How to Support Your Friend When You Don't Agree With Her
Updated: Oct 18, 2019
She's headed in a direction you don't understand. But as her girl, you've got to find a way to support her anyway. Here's how.
She just dropped a bomb on you and you want to tell her, in 30 seconds or less, just how completely stupid she's being. But you can't. Because this girl needs you to have her back.
Here are three ways to show up for your friend even when you disagree with her.
1. Identify the parts you do support.Many times an argument is so nuanced that there are bound to be aspects of her position that you can agree with. Try your best to hone in on those parts and do your best to amplify them. That’s what true support looks like.
Here are some common disagreements along with ways to show support:
Ex 1: She’s going on a date with a total downgrade. Good for her for getting out there—get manis together the day before and suggest a good date spot.
Ex 2: She’s chasing after a job or dream that you think is a bad fit. Good for her for being ambitious—buy her a book like “You are a Badass” by Jen Sincero or “Money Management for Millennials” by Merrie Allmon Allen to get her started.
Ex 3: She wants to have a medical procedure, but you just can't stand behind it. Be there for her physically and emotionally afterwards to help her recover, if necessary.
Ex 4: She said “Yes” to the wrong guy. Buy her cutesy “Engaged” shirts and mugs and other bridal trinkets—she’s excited and wants you to be excited with her.
Ex 5: Her new friends are not your cup of tea. Save an occasional Friday night to join them out on the town. If that’s too much to handle, then occasionally ask her how they’re doing (and try your best to mean it).
Ex 6: You find her parenting style to be a little ridiculous. Hey, “momming” is hard. As long as her kids are not being emotionally or physically abused, suck it up and schedule mommy time for you two to get away from your little rugrats for a few hours.
The key is to emphasize your concern with the issue at hand and avoid the temptation to make judgments on her decision-making, because that is the single fastest way to get shut down.
2. Find the right time and place, then talk about it.
You cannot avoid this issue or beat around the bush—true friends are able to keep it real with each other (with a bit of grace, of course). If it is the first conversation you’re having with your friend about said issue and she seems completely excited about whatever it is she is sharing with you, vocalizing your concern (at that time) in low doses may be best— you don’t want to kill the girl’s vibe. It’s also possible that you haven’t had the time to process the information and thoughtfully choose the best words.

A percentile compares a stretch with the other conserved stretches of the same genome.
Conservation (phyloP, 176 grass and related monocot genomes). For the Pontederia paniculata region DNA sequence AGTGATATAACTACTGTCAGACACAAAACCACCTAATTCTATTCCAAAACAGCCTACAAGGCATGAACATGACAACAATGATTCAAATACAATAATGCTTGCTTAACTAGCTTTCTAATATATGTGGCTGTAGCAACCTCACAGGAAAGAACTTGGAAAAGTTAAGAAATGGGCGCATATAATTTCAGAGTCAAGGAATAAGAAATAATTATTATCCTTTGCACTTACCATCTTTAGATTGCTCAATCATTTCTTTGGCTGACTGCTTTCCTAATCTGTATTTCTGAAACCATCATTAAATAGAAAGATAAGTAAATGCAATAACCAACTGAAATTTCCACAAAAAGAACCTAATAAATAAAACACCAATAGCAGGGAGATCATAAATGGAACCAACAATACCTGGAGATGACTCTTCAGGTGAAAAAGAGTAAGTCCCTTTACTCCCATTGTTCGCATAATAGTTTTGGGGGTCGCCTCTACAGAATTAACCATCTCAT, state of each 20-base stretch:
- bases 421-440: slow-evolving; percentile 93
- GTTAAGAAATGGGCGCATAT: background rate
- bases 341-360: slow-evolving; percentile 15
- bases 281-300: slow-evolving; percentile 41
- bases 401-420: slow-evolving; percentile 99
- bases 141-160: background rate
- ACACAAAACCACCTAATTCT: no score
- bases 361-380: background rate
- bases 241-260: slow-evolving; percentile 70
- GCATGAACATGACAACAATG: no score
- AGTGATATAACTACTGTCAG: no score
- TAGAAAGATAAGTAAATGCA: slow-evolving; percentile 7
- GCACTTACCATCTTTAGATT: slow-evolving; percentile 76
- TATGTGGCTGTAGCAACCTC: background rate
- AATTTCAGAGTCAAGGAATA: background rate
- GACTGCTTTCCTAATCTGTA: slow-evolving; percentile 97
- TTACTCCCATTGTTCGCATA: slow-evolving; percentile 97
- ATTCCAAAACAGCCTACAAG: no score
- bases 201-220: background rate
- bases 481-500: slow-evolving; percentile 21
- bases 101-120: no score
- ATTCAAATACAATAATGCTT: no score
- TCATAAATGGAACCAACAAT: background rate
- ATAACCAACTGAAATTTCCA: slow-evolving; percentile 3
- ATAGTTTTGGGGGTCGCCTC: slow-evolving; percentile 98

So before you say anything, find the right time. Maybe you can wait until you’ve just had a belly laugh over cocktails and ease into things. Or hey, sometimes it’s best to wait a few days and call her up.
Bring it up with a lead-in like:
“I’ve been thinking about this ___________ thing you shared with me the other day and I’m kind of worried because _________________. I love you and the last thing I want is for this to cause any _______________ between us, but because I want the best for you, I just have to stress that ______________________________. I’ll have your back either way.”
The key is to emphasize your concern with the issue at hand while avoiding the temptation to make judgments on her decision-making, because that is the single fastest way to get shut down.
If you can’t express your concerns to your friend, I’m going to just say that you may want to reassess that your relationship altogether. But if verbalizing your disagreement is something you are ready to do, there is right way to do things with your friendship still intact. 3. Pray about it.
Chances are, despite your very sound and logical argument, you may in fact be wrong yourself, my dear. It’s our suggestion that you ask for guidance (to know what to say), compassion (to see things from her side) and humility (so you can listen to her with your heart instead of quick and dismissive judgement).
We have to be slow to speak, and practice really listening. We don’t always have the right answers. Seeking direction is the best thing you can do instead of leaning into your own understanding and perspective. The guidance you receive may lead you to a place you weren’t expecting.
You can also ask for her to be granted wisdom and courage, along with physical and emotional protection.
Now, it goes without saying that if the decision your friend is making concerns her physical or emotional well-being, there is no tip-toeing around it—you need to explicitly state your disapproval and emphasize your concern for her safety. Get the interventions you need to make sure your girl is okay.
When your friend is making decisions that don’t necessarily align with your choices, remember: we are all different, and regardless of her choices, she needs you by her side. Do your best to find a way to see past the moves she’s making and, instead, have her back along the way.
How did you show up when a friend made a choice you didn't agree with?
--GIAR Sisterhood Staff